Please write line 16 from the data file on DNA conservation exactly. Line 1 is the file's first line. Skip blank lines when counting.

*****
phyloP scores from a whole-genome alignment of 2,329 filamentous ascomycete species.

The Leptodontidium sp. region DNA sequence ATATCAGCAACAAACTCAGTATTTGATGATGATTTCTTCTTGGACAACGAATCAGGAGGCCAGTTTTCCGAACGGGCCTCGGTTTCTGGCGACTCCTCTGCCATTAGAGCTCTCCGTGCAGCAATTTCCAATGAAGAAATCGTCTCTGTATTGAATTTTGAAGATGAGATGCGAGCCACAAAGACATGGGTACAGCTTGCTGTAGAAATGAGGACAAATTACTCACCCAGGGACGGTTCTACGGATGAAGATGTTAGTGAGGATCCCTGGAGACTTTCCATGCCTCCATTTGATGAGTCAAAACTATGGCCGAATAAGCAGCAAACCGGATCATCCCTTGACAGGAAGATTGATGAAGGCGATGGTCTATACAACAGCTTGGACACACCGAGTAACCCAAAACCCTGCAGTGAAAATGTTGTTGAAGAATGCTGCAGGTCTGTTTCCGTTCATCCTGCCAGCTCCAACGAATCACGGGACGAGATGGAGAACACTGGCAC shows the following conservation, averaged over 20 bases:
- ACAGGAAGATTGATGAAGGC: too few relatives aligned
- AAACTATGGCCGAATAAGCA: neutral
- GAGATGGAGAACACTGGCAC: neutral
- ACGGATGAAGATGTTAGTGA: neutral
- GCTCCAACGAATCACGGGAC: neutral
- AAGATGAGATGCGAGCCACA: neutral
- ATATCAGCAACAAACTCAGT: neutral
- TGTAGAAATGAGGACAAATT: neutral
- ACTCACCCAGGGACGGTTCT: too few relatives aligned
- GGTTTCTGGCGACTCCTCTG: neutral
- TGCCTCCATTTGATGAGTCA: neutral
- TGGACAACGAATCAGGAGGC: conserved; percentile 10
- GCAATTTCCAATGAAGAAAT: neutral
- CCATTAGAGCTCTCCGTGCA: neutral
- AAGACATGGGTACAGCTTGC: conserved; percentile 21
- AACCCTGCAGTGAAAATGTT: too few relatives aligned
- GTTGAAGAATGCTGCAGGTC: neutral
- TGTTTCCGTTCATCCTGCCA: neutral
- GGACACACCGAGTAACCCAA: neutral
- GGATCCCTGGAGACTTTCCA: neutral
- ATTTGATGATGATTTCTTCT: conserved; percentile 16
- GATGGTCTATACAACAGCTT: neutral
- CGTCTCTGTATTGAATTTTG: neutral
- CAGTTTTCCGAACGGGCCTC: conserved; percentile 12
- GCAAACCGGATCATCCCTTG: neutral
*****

- CCATTAGAGCTCTCCGTGCA: neutral